1. What shape does hell take? In Norse mythology she—the goddess Hel—is a girl with a face half beautiful, half rotted away. Brave warriors had a place in Valhalla, whereas Hel's domain is for those who did not die honorably in battle. Greek mythology does not allow for such clear-cut distinctions. Death sends you to Hades: you are down, unless by some act of godly intervention your fragments are thrown skywards to settle as a constellation, not quite a god nor solely a symbol. But what if hell could be contained within a frame—constructed on an axis of text and image? That question of containment, of framing and fragmentation shapes the genre-defying form of Orpheus & Eurydice: A Graphic-Poetic Exploration (OE), by the artist Tom de Freston and his partner the poet Kiran Millwood Hargrave. Published as part of Bloomsbury’s Beyond Criticism series, the book is a both a study of mythic narrative structures and an act of mythmaking in its own right: de Freston’s images follow Orpheus down to Hades while Millwood Hargrave’s words give voice and agency to Eurydice. Essays by academics and cultural critics are interwoven with the narrative, and just as there is no such thing as a self-contained myth disconnected from a wider network of stories, so the book is just one part of an ongoing collaborative project. OE is an exercise in world-building, using film, performances, and exhibitions to test the dimensions of the myth: the myth of the man, the musician, who entered the underworld to rescue his wife from the clutches of death. I'm stuck on the cliché, "clutches of death." Transmitting a myth quickly will do that to language—make it portable, acritical, squeezed into conventional structures. Who's to say this is a myth of a man, his song, his rescue mission? By letting the story divide and multiply into frames and fragments, the book permits the myth its slipperiness; indeed, in the opening pages of the book, the narrative seems to have slipped from its template entirely. We see a man, a painter, willing his wife back from the dead as he daubs her image across a triptych. We will know him as Orpheus, a self-indulgent slob dressed only in a pair of grubby white briefs. The woman on the canvas is Eurydice, she wears the dress she died in. And then she too, slips—her body falling until she is no longer contained by the painting which, wiped of its image, becomes a threshold to the underworld. Orpheus enters because he has read Eurydice's poetry, which tells of a man who looks back and loses his wife forever. He sets out to remake the myth and rewrite his wife, rescuing himself in the process—and yet it seems the story is doomed from the start. A misplaced minotaur is appointed as Orpheus’s guide, a botched version of Dante’s Virgil, falling into frame in a manner reminiscent of a powerpoint presentation. Together they'll follow the thread, down to catch a wife, a wife in free-fall through a grid of graphics. De Freston's images are loud: there will be scenes of screaming beasts, crashing canvases, bodies bound in kaleidoscopic contortions. Yes, Orpheus can sing—one wailing o which extends wordlessly across several spreads—but he is unable to listen, unable to exit his self-centered orbit. His story is told in soundless freeze-frame; it is Eurydice who speaks, who utters her own images of "welling mud," "parcelled buds," "tongue through teeth." Handwritten on notepaper in a sotto voce script, Millwood Hargrave’s poems are placed unobtrusively between pages—and yet they are less like pressed flowers than gaping mouths, blooming wounds. Her language is the traumatic meeting between body and spirit, the temporal and eternal, lust and loss, a language that voices Eurydice’s ambivalence as Orpheus stumbles in the dark towards her. She knows that "an e is not just a broken o," and when o aligns with e she will not come quietly. 2. This is a radical retelling, but its radicalism is not a matter of "reinterpretation." It is true that we are inclined to read Orpheus more sympathetically—his role as lover and musician is enough to prove his virtue, and his actions appear to meet the criteria for the archetypal tragic hero: he risks all in an act of superhuman bravery, and loses the one he loves in a moment of human fallibility. However, for a story to be reinterpreted it must first be fixed, and it is the essence of myth to be shifting and contradictory. To set out to create a new version of a myth would be to misunderstand the nature of the medium—reinterpretation is inherent in the telling itself. In Plato’s Symposium, for instance, Orpheus is said to be a coward who, rather than resolving to die for love, chose to save his skin and enter Hades alive. Indeed, Orpheus’s eventual end—torn limb from limb by the frenzied female followers of Dionysus—does seem ill-suited to a hero. When his fragments were eventually gathered by the muses it is worth noting that it was his lyre, not his body, that made it to the status of a constellation, and it is this ambiguity between heroism and ignominy, pure art and bodily abjection, which has made Orpheus such a fertile subject for writers and artists. The preface to OE places the book as one part of a mythic evolution, referencing Rainer Maria Rilke's Sonnets to Orpheus (1922), Jean Cocteau's Orphée (1950), Anaïs Mitchell's album Hadestown (2010) and David Almond's young adult novel, A Song for Ella Grey (2015). The writer Ann Wroe anatomized Orpheus’s shape-shifting form in her award-winning "biography" Orpheus: The Song of Life (2012), and has contributed an essay for OE in which she turns her attention to Eurydice. Looking back to the original meaning of Eurydice's name ("wisdom" or "wide ruling"), Wroe asks not what OE makes new, but what it retrieves. “This meaning of Eurydice, dark germinating wisdom, has long been lost,” she writes. “But we see glimpses of it here." And so, to retell is never truly to make new—we are bound to an eternal return, a recurring backwards glance. The radicalism of OE, I would argue, is a result of placing those remembrances of the darker parts of the myth within a structure that retains volatility, that stays unstable. The reader is thereby granted not only an alternative reading of the myth but an alternative means of constructing narrative and making sense of what we see. In short, an alternative approach to reading. 3. Existing in the shadowy space between art and literature, text and image, graphic narratives are drawn towards those dark corners, to the parts of a story usually left unseen. There is something inherently subversive about the form, due partly to its detachment from genre, partly to the potential for dissonance between text and image. This dissonance lends itself to humor—I’m thinking of the cats that appear in Regina Doman and Sean Lam’s graphic biography Habemus Papam! Pope Benedict XVI (2012), and the phallic intrusions in Piero’s graphics for Introducing Roland Barthes (2006). Even when posing as "illustration," as demonstrated in Maira Kalman’s graphics for The Elements of Style, Illustrated (2005), the temptation to “read into” the text can prove too hard to resist. [caption id="attachment_97636" align="aligncenter" width="570"] "He noticed a large stain right in the center of the rug." From The Elements of Style, Illustrated by Maira Kalman.[/caption] Whether or not we refer to graphic narratives as comics, the form has always contained elements of darkness. In their "wordless novels" of the early 20th century, artists Frans Masereel and Lynd Ward made darkness both a matter of style and content; their heavily inked woodblock prints do not shy away from scenes we might rather not see, whether a public lynching, police brutality, or a gigantic man pissing on a city. Graphic narratives are unique in their ability to combine dark humor and unflinching representations of trauma, and yet it took until 1992, when Art Spiegelman’s Maus (1986) won the Pulitzer Prize, for this quality to be taken seriously. Since then, the form has been appreciated as a powerful means of addressing political upheaval and human suffering: Joe Sacco's Palestine (1993, 1996) paved the way for the practice of graphic journalism, and important recent publications have included Threads: from the Refugee Crisis (2017) by Kate Evans and Rolling Blackouts: Dispatches from Turkey, Syria, and Iraq (2016) by Sarah Glidden. In his reports of his experiences in Bosnia and the Middle East, Sacco does not pose as an authority or an all-seeing eye. Instead, he enters his narratives as a character, a diminutive nerd in blank Goggle glasses. Likewise, the graphic narrative’s style of “truth-telling” is less about revelation than disorientation: it makes darkness visible and disrupts conventional patterns of interpretation. As the narrative progresses across the page, time is represented spatially—the trouble is that space is liable to becomes unstable. In OE, the underworld is an atemporal zone with no fixed spatial footholds. The grid offers no protection against falling out of frame, and images transform—without warning—from line drawings, to digital renderings, to photographs—photographs that, with their deep chiaroscuro, appear to take on the quality of sculpture. That restless attitude to medium and representation is a symptom of the form’s entrenched self-referentiality; whether or not a graphic narrative is evidently “experimental,” it is always a comment on the way information is communicated and consumed. As readers fill in the gaps between frames and reconcile text and image, they, we, become complicit in the manufacture of meaning; the extent to which we are made aware of this process depends on the degree of disruption to the narrative flow. We are equally complicit when sequentially connecting the words of a line of text, or organizing the the simultaneously presented elements of an image. However, by combining these two processes, graphic narratives make the act of reading manifest. They reveal it on the surface of the page. In Nick Sousanis’s Unflattening (2015), the first doctoral dissertation to be produced “entirely in comic book form,” that self-referentiality reaches its apotheosis. As the end product of his PhD at Teachers College, the book is a radical assault on academic conventions, seeking to actively deconstruct “boxed-in” thinking with an argument that leads the reader down, diagonally, across the gutter of the page and into empty space. By allowing “the visual to provide expression where words fail,” Sousanis argues, we free ourselves from linear thought processes, creating a networked, “multidimensional” mode of thinking by combining simultaneous and sequential patterns of interpretation. “Lacking access to ‘as it is’,” he writes, in a text box surrounded by crowds of eyes, “we make do with ‘as it appears.'” Making do, in this case, is less about making the best of a bad situation than taking advantage of space between appearance and reality, and seeing what we can make it do—seeing what we will read between the lines. It took time before graphic narratives were deemed worthy of critical attention. Now, Unflattening and OE prove that the form is a mode of critical enquiry in its own right; a recognition that, in turn, makes way for a more nuanced understanding of “creative criticism.” Such criticism does more than just aspire to artistry, throwing in a few metaphors or enacting its subject matter. Instead, it weans the reader off a reliance on the text, converting them from the role of receiver to that of critical thinker: someone who is aware of their own process of reading, whether of an image, a text, or the world around them. Good philosophy has always worked in this way, pushing beyond the literal meaning of the text to force the reader to address the question on their own terms. However, what might be achieved in philosophy through complex literary techniques—I’m thinking, for instance, of Søren Kierkegaard’s use of pseudonyms—comes naturally to graphic narratives. By definition, the form works beyond the level of the text, making us readers of our own act of reading. What we read into the reading, however, depends on the world we have entered. Whereas Unflattening is a utopian world of sense-making, synthesis, and empathy, OE is less interested in synthesis than the act of ripping. In Plato's Phaedo, to live is to be torn asunder by the opposing forces of time and eternity. OE places us on either side of the rupture, and tells us to look down. The rip, the split, the tear, become an aesthetic, a subject, and a mode of thought: this is a world where making meaning is as much about rupture as it is about connectivity, where even the idealized act of "collaboration" is a type of compromise, a separation from oneself. After all, what sense is there to be made of a world where bodies break, are forgotten, exploited, and where love can tear you in two—three—four —or fragments too small to see? In this world, the “o,” the perfect whole and empty hole, is something to be feared: it is all Orpheus has left when he exits, in one piece, from the underworld, doomed to a life of singular solitude—that is, until he is torn into multiple pieces by the maenads. Perhaps, to submit to the ripping is the most honest way to live: to enter the rupture and look death in the eye. What we see is a living hell. What we see is the world we live in.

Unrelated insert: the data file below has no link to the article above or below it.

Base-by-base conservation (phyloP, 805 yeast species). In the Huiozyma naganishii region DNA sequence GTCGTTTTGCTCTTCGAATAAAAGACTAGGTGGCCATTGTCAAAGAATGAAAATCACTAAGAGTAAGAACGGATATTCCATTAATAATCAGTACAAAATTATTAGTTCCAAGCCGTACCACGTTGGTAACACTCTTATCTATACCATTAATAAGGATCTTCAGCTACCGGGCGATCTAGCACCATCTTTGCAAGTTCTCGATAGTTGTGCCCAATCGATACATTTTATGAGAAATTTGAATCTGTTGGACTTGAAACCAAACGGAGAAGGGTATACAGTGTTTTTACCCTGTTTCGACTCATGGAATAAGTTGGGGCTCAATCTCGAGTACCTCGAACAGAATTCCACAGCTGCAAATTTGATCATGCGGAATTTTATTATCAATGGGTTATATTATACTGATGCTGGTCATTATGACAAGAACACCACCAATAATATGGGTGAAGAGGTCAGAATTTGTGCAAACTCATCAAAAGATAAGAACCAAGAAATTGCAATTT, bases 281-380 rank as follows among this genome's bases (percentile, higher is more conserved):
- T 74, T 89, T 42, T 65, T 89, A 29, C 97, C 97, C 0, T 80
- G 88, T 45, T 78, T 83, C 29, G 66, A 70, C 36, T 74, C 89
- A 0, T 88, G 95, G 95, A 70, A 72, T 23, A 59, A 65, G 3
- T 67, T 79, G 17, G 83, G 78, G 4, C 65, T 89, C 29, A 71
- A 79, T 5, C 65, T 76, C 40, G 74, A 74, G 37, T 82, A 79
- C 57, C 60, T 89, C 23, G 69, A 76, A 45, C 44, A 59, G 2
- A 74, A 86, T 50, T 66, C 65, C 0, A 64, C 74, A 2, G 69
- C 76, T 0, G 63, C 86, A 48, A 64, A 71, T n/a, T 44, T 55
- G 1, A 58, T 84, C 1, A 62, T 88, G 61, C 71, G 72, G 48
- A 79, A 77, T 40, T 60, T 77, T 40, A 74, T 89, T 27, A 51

Centenaries beget opportunities. Publishing opportunities, marketing opportunities, opportunities to redress a reputation. Unsellable manuscripts can be dredged from locked drawers; under the sign of the centenary, every work is worth a critic’s words. The centenary in question marks 100 years since the birth of the artist and writer Leonora Carrington: an opportunity to publish The Complete Stories (including three previously unreleased works) and a reprint of her memoir Down Below, out of print since 1990. Centenaries ask us to put aside our doubts and pay tribute; that said, the fact that these texts have lain dormant for years is not wholly without reason. Down Below is a troublesome book full of mystic reckonings and fragmented occlusions. As an autobiographical account of Carrington’s incarceration in a Spanish psychiatric hospital during the Second World War it is, as Marina Warner writes in her introduction, “an unsparing account of the experience of being insane." You need to have acquired a certain prestige for a book like that to sell, and I felt a similar skepticism towards the new short stories. Knowing Carrington’s tendency for tail-chasing dream narratives, I didn’t necessarily expect them to be literary masterpieces. And I still can’t really claim that they are. Here’s the thing: Carrington resists all critical categories. Any article about Carrington should probably start with an account of her life, a fiction in its own right. Carrington would no doubt subvert this tradition and so I’ll start with her death, which shocked everyone. Shocked, mainly because no one in 2011 expected her to be alive -- to be 94, still living in Mexico, still notoriously “difficult” and still painting (she had renounced writing in 1980). British-born Carrington had made Mexico her home after marrying the diplomat Renato Leduc in 1941, a marriage of convenience which enabled her to bypass her parents’ plans to send her to an asylum in South Africa. Here, the story blurs. Over the course of the previous year, Carrington, aged just 23, had been under the charge of Dr. Morales at his hospital in Santander; there she was treated with Cardiazol, a drug designed to replicate the effects of electro-shock therapy through chemically-induced convulsions. Down Below is Carrington’s account of that time. Visions fill the spaces life left behind. Before that, “an era of paradise.” Carrington had been living with the Surrealist artist Max Ernst in a Provençal farmhouse, where images of their avatars emerged from the walls: she the horse, he the prince of birds. Those sculptures and murals can still be seen, untouched since Carrington’s frenzied escape to Spain (and into the hands of Dr. Morales), after Max had been transported to a Nazi concentration camp. Carrington later dismissed her relationship with Max, frustrated that his fame had become the source of her reputation. However, she never denied his role as a catalyst for her creativity; that he had given her cause to leave London for Paris in 1937, where she was initiated into the company of the Surrealists. The Paris Surrealists were a boys group headed by André Breton; the role of a woman was as mistress and muse. Carrington nevertheless managed to hold her own, fulfilling their fantasies of magical femininity while refusing to play the femme-enfant. She was well aware of her beauty and power -- although her marriageability had been somewhat tainted by a spell at Amédée Ozenfant’s London art school, she was still the desirable debutante who had been presented to the court of George V in 1935. Any eligible suitor would presumably have been unaware of Carrington’s schooling history, marked by a series of expulsions; convent schools did not appreciate her studied attempts at levitation, or her habit of writing backwards with her left hand. An upbringing governed by a grandmother’s myths and a father’s strictness might produce such a child, especially if the setting was Crookhey Hall, a neo-gothic mansion in the north of England. Carrington was born in the industrial north in 1917, a scrap of new life in the midst of war. And hence, her centenary. Chronology wasn’t something Carrington cared for much. Her stories take place in timeless zones defined by strict social codes: a queen politely offers her guest beef tea, a young girl is chastised for transforming into a horse. In one of the later stories, Joseph Stalin has a cameo: he is a shriveled fetish, applied for medicinal purposes. Nevertheless, The Complete Stories takes a sensible approach to time. The book opens with Carrington’s best known story "The Debutante," in which a young girl sends a hyena in her place to a debutante ball. We move through the early tales that so delighted the Surrealists, via her descent into madness and towards those written in New York and Mexico; the book concludes with the three new stories, as yet undated. The structure makes sense, as does the choice of cover image, Carrington’s famous self-portrait "The Inn of the Dawn Horse" (1937-8). There she is, tightly outlined in white jodhpurs, accompanied by her animal avatars in a room defined by rigid perspective. As if to say, to read this book is to read Carrington. But as the stories progress, we retreat ever further from the Carrington we thought we knew. It turns out that "The Debutante," with it ice-cold anti-climax and bloodthirsty details, is little more than a palate cleanser. It is by far the most accessible of the stories, which start to seem like the convoluted dreams people recount at breakfast. Nonetheless, these are not the sort of dreams that exist to be decoded. Carrington can frankly out-Freud any Freudian, and her perfectly circular logic casts doubt on the state of dreaming itself. "The Neutral Man" ends with the disclaimer: “There’s no ending because the episode is true, because all the people are still alive, and everyone is following his destiny.” This resistance to interpretation doesn’t necessarily make for readable prose, and the less accepting reader might find Carrington’s life to be all the story they need; in this case, I would point them towards Joanna Moorhead’s recently published biography, The Surreal Life of Leonora Carrington (2017). I would be less likely to recommend Down Below, with its visionary digressions, cosmic theories, and confusing characters. That’s not to say the book is not worth reading. In its strange evocation of visions recalled in hindsight, it recreates a semi-lucid state that is both powerful and moving. And yet, the sense of dislocation which pervades the text is due to the fact it was written not for the reader, but for the writer. When Carrington writes in the opening paragraph: “since I fortuitously met you, who I consider the most clear-sighted of all,” she is addressing the surgeon Pierre Mabille rather than the general reader. Mabille, a friend of the Surrealists whom she had met in Mexico, encouraged Carrington to write the Down Below in 1943 as a way of expurgating her trauma. REVELATION was the word emblazoned on Carrington’s suitcase when she crossed the border to Spain, and she writes to reinhabit her former state of madness, to transgress once again “that initial border of Knowledge.” If the reader expects to be initiated into this realm of Knowledge, they are soon shown to be misguided. As a writer, Carrington was always a resistor. To accepted forms of literariness, to psychoanalytic readings, to the people who tried to read her in her creatureliness. The proof that her mission succeeds is clear from the way she managed to outwit whimsy. In the hands of any other writer, scenes of talking corpses and celestial sheep would be rich pickings for a Tim Burton movie, but I like to think Carrington’s characters would always fail the screen test. That they would never appear in CGI with spooky button eyes, Johnny Depp and Helena Bonham Carter singing: Even though you won't believe me my story is beautiful And the serpent that sang it Sang it from out of the well. No. Whimsy requires warmth to grow, it cannot be committed in cold blood. Even The Milk of Dreams, the book written and illustrated by Carrington for her two young sons and recently published by NYRB, doesn’t quite fit the bill. The horror is too simple, to real. Carrington wasn’t thinking of the needs of high-brow parents and their progressive youngsters -- she was telling the simple facts of “ugly” characters who know “this bunny is pretty, but it’s not theirs.” I may eat my words. Helena Bonham Carter might have already signed the contract to voice Virginia Fur, Johnny Depp might have settled on an accent for Igname the boar. But if I do eat my words, they will be served with bunny and sweet meats, truffles and crushed fruit. With torn-up pages of review copies for croutons. Image Credit: Flickr/Kathleen Maher.